About Reynolds Farm Equipment

Reynolds Farm Equipment has been an authorized John Deere dealer serving central Indiana since 1955. We are an authorized John Deere dealer that markets John Deere Tractors, John Deere Farm Equipment, John Deere Agricultural Equipment, John Deere Commercial Worksite Equipment, John Deere Golf and Turf Equipment, John Deere Lawn and Garden Equipment, John Deere New Parts, John Deere Used Parts, John Deere Tractor Parts, and John Deere Toys. Our blog, John Deere Stuff, will provide you with useful information related to our business in the farming equipment industry.

If you are looking for further John Deere information or products, visit the Reynolds Farm Equipment website.

Tuesday, August 28, 2012

Investors Thirsty Amid Drought

 Original article appeared in USA Today

Thirsty investors are finding ways to profit as an ongoing drought sends commodity prices soaring. Soybean and corn prices are hitting all-time highs and rising fast as parched fields threaten the nation's food production cycle. Companies that consult on Alternative Energy solutions are poised to benefit.

And while the most severe drought in decades may mean higher food prices for consumers next year, investors are finding ways to make money now. International Arbitration services handle all aspects of the arbitration process.

"The costs will go up and go right through the entire food chain. It's going to be significant," said a representative with DLS Capital. "Look for food inflation, no doubt about it." Expert Environmental Engineering Analysis is available. Given the size of the dry spell baking major sections of the Midwest, the world's biggest grain-production center, investors are keying on:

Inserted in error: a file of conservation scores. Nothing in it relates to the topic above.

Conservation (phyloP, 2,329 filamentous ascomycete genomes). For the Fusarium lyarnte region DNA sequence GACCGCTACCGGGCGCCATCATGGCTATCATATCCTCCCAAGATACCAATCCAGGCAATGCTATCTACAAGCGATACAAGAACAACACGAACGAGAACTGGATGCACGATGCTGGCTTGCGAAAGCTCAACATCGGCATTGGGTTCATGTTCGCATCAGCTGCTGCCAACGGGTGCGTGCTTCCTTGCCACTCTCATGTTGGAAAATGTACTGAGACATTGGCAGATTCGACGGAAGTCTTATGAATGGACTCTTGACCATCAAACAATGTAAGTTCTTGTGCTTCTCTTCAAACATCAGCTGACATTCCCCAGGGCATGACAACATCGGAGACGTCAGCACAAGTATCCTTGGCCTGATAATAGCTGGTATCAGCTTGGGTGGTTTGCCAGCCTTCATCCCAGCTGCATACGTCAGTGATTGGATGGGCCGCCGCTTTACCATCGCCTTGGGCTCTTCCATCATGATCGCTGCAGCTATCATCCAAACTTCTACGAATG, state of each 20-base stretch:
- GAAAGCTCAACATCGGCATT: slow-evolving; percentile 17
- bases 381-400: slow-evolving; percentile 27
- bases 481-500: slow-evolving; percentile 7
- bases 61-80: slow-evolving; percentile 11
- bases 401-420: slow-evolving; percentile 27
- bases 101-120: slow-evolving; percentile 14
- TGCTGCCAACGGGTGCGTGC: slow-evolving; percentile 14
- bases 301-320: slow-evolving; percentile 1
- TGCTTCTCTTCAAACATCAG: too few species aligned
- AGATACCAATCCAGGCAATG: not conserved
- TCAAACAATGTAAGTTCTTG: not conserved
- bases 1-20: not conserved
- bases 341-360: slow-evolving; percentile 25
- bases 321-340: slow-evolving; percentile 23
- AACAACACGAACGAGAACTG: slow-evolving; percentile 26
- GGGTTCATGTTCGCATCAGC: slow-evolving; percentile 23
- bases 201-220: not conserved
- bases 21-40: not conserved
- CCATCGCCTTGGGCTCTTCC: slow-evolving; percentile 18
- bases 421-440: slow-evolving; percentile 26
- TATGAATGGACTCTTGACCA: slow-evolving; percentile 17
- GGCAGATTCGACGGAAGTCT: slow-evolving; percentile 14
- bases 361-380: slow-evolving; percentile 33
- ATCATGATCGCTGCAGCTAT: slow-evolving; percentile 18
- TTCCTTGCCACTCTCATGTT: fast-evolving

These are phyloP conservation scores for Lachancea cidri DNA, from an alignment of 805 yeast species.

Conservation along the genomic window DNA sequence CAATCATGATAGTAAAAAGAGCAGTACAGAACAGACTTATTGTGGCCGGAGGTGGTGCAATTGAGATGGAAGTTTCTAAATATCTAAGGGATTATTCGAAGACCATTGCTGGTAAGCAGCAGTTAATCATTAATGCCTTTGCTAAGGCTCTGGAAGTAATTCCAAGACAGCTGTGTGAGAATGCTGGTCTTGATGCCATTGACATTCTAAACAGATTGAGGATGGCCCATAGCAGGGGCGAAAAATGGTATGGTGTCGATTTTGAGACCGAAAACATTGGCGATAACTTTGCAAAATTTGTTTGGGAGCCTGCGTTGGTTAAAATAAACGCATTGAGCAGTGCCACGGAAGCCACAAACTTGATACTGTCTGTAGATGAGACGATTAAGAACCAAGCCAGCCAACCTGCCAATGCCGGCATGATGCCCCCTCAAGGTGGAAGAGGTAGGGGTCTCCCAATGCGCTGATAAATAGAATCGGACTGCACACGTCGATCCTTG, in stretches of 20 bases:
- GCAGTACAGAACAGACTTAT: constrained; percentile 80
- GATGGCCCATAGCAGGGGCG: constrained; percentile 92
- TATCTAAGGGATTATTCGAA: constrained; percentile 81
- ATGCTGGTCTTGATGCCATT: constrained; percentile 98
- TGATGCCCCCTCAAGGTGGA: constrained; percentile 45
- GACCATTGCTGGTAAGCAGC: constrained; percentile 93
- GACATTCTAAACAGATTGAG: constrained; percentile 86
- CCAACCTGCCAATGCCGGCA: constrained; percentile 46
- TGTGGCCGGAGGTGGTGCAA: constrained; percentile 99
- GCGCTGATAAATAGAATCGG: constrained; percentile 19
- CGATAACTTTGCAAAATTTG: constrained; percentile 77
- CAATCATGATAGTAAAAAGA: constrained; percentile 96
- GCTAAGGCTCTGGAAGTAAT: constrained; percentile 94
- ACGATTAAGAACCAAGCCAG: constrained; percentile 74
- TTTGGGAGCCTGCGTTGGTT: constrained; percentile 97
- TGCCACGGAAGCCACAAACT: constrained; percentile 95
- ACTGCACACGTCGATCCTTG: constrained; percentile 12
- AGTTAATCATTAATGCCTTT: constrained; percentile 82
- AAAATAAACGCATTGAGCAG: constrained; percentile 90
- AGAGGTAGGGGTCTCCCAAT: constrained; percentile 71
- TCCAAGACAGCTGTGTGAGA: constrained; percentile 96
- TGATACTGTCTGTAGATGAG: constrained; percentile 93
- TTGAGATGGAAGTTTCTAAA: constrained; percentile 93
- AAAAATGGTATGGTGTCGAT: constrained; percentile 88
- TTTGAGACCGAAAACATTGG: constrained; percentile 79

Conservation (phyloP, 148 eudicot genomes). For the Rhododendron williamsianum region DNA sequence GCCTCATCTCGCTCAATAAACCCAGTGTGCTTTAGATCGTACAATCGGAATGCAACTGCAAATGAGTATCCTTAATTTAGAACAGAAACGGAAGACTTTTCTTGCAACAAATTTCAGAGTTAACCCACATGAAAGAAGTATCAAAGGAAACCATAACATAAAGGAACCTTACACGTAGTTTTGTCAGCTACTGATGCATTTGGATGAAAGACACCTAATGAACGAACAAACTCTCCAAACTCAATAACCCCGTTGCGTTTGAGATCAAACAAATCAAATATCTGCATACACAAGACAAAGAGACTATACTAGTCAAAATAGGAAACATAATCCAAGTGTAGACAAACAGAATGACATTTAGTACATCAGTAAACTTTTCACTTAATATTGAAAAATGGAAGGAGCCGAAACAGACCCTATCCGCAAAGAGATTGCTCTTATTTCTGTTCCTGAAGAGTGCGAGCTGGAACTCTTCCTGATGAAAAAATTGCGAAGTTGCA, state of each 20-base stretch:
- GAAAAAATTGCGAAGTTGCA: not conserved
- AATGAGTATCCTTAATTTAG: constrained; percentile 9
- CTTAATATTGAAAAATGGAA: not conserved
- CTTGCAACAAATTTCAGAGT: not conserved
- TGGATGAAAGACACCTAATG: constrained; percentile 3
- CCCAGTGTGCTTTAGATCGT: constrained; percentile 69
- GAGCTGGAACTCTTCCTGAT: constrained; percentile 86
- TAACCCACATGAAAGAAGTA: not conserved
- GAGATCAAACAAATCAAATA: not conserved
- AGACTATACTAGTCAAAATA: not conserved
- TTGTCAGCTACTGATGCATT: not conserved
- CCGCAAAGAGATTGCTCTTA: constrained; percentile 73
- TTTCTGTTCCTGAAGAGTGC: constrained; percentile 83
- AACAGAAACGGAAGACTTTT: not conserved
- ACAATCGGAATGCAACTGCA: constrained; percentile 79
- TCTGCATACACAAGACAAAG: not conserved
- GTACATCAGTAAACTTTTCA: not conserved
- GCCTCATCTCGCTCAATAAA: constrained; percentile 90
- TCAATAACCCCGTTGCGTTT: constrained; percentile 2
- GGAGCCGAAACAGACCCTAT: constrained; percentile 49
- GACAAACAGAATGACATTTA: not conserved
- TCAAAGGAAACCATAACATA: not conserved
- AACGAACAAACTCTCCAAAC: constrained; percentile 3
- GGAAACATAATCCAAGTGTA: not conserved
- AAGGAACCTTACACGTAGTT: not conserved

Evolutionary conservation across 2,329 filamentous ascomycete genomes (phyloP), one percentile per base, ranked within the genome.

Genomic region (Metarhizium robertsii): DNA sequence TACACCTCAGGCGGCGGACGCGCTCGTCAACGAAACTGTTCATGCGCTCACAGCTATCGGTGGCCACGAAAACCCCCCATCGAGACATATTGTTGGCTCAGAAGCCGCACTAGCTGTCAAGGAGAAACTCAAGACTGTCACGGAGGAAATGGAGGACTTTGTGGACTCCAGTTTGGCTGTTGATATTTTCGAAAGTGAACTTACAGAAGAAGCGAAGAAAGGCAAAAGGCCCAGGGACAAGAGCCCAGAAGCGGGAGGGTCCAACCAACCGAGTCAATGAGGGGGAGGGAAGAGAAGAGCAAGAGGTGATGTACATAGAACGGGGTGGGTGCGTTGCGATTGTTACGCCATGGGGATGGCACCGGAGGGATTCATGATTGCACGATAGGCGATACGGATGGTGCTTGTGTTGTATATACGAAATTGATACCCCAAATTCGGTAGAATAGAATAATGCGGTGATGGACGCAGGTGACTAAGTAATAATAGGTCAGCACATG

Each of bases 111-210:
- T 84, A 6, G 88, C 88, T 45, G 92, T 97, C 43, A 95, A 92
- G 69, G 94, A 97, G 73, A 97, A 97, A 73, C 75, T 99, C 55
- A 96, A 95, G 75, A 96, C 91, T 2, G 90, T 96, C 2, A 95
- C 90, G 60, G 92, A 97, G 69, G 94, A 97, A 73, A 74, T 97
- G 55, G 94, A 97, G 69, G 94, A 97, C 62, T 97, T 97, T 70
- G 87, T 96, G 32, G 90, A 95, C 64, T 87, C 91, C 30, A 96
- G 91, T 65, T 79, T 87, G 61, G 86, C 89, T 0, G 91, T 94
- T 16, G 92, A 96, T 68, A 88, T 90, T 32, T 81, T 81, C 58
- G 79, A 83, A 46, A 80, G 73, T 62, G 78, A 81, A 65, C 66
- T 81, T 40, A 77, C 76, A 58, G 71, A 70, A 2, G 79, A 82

• The rapid rise of agricultural commodity prices. Corn and soybeans are in the hot zone for the fast price increase. Going into the year, the Agricultural Department expected yields of 166 bushels of corn an acre; that's fallen to 123 bushels, says Paul Georgy, CEO of Allendale, a commodity market research firm. Corn prices rose from $5.50 a bushel earlier in the year to a record $8.49 on Aug. 10, says Bloomberg. That's a 64% jump since mid-June. Troubled Projects or Businesses can seek resolution.
  • Disruption to the livestock market. Locate a Consulting Firm to assist in the analysis and resolution of issues relating to business, construction or engineering. Corn, soybeans and alfalfa prices have risen so much, it's affecting meat producers, who use those commodities as raw materials to feed their herds, Georgy says. Meat producers are losing roughly $200 a head on cattle and $50 a hog, as it costs more to feed the animals than their meat can be sold for, he says. Big meat producers such as Tyson and Smithfield are suffering; their stocks have fallen 27% and 21%, respectively, this year, a period in which the Standard & Poor's 500 is up 12.2%.
  • Stocks poised to benefit. Investors able to look beyond the current crop can find ways to profit, says Evan Smith of U.S. Global's Global Resources Fund. With grain prices high and inventory low, farmers will aggressively plant next year to profit, he says. Monsanto, which has already seen its shares rise 22% this year following a busy planting season in 2012, will benefit again, Smith says. Meanwhile, fertilizer makers CF Industries and Potash are likely to see strong demand in 2013 as farmers look to boost their yields when they replant, Smith says. Shares of CF are up 43% this year; Potash's are flat.
Prices are expected to continue to rise world-wide.

Monday, August 20, 2012

Drought Leveling Off, Problems Remain

Original article appeared in the Star Tribune 

With drought conditions leveling off, after reaching the worst dry period in decades, federal weather forecasters announced Thursday report is still of little comfort for farmers and ranchers who were hit hard. Farmers will rely on Ripper Points to cut through damaged top soil, as they begin to till under losses.